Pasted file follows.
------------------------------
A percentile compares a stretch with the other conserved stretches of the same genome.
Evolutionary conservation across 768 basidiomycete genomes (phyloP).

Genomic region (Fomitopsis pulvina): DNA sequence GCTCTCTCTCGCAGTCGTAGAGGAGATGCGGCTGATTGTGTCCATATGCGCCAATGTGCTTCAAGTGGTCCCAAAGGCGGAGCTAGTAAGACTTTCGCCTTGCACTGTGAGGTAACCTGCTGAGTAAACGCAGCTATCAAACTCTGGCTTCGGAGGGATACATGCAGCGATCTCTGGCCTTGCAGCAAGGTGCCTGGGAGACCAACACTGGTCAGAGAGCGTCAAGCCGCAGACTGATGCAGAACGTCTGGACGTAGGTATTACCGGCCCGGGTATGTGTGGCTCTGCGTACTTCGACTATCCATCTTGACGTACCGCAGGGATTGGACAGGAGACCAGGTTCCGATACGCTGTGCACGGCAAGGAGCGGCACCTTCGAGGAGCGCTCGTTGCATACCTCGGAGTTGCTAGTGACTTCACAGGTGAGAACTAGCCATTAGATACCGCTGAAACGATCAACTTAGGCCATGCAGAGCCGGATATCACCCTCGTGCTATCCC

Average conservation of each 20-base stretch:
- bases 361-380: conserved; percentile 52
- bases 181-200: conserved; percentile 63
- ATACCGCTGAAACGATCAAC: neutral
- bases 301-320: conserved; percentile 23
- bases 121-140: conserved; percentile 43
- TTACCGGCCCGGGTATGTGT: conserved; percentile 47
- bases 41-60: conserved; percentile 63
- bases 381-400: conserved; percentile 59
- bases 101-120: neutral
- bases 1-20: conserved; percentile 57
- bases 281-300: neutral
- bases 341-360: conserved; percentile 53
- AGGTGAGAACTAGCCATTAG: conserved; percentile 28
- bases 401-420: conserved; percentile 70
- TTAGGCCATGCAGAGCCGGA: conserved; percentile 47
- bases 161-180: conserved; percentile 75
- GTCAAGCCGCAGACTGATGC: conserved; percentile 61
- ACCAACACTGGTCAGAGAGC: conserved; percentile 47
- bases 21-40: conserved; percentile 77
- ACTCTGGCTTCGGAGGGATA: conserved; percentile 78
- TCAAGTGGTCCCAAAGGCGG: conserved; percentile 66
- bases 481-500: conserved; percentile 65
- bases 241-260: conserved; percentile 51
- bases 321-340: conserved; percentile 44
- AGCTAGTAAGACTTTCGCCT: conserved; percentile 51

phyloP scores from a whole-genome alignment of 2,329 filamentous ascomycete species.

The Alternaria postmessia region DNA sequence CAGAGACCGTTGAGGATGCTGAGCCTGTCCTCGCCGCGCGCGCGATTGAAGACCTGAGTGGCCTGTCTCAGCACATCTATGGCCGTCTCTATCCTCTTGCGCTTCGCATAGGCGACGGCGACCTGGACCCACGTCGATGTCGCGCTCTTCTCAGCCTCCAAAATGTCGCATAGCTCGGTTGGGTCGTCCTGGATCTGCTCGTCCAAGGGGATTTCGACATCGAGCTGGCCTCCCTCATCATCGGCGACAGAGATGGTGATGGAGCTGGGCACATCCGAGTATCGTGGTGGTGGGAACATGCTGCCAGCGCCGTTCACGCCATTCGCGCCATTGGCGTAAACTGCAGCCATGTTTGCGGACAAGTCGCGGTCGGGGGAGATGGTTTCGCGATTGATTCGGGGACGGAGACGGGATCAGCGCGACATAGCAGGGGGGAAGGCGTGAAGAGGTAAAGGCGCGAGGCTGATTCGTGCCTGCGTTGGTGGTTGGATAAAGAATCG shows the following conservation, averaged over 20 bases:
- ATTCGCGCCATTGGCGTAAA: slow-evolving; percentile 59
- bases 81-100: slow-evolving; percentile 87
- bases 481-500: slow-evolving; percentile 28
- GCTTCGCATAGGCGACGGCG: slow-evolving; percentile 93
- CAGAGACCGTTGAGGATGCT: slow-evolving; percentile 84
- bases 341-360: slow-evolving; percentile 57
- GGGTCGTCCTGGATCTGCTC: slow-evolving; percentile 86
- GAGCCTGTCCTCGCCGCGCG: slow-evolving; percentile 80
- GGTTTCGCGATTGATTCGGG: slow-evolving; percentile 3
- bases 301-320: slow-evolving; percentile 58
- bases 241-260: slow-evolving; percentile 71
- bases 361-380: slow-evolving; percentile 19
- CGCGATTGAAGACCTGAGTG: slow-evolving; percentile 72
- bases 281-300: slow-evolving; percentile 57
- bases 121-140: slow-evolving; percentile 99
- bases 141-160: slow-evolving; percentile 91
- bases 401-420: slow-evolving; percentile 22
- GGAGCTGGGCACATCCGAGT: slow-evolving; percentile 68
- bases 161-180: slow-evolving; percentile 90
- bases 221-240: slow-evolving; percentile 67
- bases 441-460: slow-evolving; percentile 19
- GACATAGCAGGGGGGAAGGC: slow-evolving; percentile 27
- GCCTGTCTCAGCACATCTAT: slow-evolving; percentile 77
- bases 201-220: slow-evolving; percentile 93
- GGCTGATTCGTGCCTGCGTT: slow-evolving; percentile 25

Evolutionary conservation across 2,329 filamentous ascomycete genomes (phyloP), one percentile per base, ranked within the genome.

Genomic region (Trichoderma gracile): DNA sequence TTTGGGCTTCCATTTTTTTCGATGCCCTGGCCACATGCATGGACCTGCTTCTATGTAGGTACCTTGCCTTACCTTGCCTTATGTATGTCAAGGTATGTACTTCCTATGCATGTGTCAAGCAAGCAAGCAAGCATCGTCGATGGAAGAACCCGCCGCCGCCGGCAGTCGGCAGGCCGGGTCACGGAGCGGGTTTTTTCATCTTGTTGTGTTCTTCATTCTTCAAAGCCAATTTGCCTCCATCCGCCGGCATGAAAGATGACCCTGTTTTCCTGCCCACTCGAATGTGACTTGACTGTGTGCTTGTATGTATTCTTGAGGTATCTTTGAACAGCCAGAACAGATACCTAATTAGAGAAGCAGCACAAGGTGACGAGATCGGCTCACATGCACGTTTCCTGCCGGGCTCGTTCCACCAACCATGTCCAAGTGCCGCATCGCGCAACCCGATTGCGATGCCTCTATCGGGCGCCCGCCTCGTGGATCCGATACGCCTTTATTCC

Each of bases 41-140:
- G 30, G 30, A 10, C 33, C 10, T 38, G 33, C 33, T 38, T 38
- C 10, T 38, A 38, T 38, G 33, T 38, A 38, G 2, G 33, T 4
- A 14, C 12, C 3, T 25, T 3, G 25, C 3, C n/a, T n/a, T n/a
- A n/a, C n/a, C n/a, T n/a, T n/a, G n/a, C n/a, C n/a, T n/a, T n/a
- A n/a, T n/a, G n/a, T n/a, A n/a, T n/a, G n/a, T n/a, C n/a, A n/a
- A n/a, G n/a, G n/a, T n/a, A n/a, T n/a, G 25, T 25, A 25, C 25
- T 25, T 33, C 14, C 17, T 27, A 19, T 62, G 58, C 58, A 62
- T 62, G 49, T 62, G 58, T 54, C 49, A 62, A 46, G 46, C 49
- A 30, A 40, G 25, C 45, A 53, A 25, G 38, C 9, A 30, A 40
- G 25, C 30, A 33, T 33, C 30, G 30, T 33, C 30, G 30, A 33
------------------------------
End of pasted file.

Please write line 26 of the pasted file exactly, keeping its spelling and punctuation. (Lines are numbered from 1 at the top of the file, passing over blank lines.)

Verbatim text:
- bases 481-500: conserved; percentile 65